It's easy to notice on a street corner, but hard to track as you navigate an entire city: smell, despite being a crucial stimulus, is much harder to quantify than other sensory cues like sound or light. But that hasn't stopped Kate McLean from trying.
A PhD candidate in Information Experience Design at the Royal College of Art, McLean is slowly building up a catalog of smells of the cities she visits. But crucially, she's also trying to work out how to visualize them across entire cities. Whether it's the gentle sweetness of cherry blossom, the warming waft of a freshly baked pretzel, or the potent herbal hit of marijuana, she's trying to map them all.
The video above shows Amsterdam, which might expect to reek of drugs. But in fact, McLean found rather more:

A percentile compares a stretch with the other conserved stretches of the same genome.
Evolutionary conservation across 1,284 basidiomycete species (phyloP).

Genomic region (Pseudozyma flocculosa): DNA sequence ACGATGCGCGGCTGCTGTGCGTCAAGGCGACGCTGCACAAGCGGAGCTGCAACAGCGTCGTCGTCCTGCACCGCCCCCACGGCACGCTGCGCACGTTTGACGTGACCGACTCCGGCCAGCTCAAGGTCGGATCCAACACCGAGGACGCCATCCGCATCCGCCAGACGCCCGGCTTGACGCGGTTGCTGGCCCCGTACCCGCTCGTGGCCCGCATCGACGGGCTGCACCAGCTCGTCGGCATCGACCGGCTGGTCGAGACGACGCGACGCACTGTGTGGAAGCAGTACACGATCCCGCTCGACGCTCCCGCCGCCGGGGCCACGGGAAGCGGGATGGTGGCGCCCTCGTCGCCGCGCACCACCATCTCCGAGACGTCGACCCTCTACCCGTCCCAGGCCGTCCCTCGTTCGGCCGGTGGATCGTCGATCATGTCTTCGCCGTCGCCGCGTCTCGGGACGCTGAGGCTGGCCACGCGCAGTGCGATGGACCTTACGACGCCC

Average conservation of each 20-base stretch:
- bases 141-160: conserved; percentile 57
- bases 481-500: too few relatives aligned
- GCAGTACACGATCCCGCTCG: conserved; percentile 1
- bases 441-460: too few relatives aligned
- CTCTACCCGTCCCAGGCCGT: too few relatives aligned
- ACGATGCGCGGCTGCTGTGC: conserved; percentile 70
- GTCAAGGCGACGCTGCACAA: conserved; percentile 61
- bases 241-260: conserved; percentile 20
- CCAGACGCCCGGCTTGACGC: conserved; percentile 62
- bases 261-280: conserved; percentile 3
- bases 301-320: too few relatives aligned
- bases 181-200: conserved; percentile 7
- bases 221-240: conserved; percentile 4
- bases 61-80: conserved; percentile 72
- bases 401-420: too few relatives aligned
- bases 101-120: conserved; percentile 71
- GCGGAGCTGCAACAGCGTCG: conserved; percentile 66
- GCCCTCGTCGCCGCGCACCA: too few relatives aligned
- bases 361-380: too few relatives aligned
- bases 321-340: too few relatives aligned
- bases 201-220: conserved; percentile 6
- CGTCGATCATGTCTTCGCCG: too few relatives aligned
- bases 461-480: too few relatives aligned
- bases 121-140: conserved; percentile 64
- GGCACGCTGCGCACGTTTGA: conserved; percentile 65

Instead spring 2013 in Amsterdam revealed an abundance of the warm, sugary, powdery sweetness of waffles. Oriental spices emanated from Asian and Surinamese restaurants and supermarkets, pickled herring from the herring stands and markets — a link to one of the city's key historical industries. Old books were detected in basement doorways and laundry aromas drifted up into the streets from Amsterdam's many house hotels.
Elsewhere she's also followed her nose around New York, Rhode Island, Paris, and Milan. They're all fascinating glimpses into a sensory world that's vital to us and yet difficult to pin down. [Kate McLean via Flowing Data]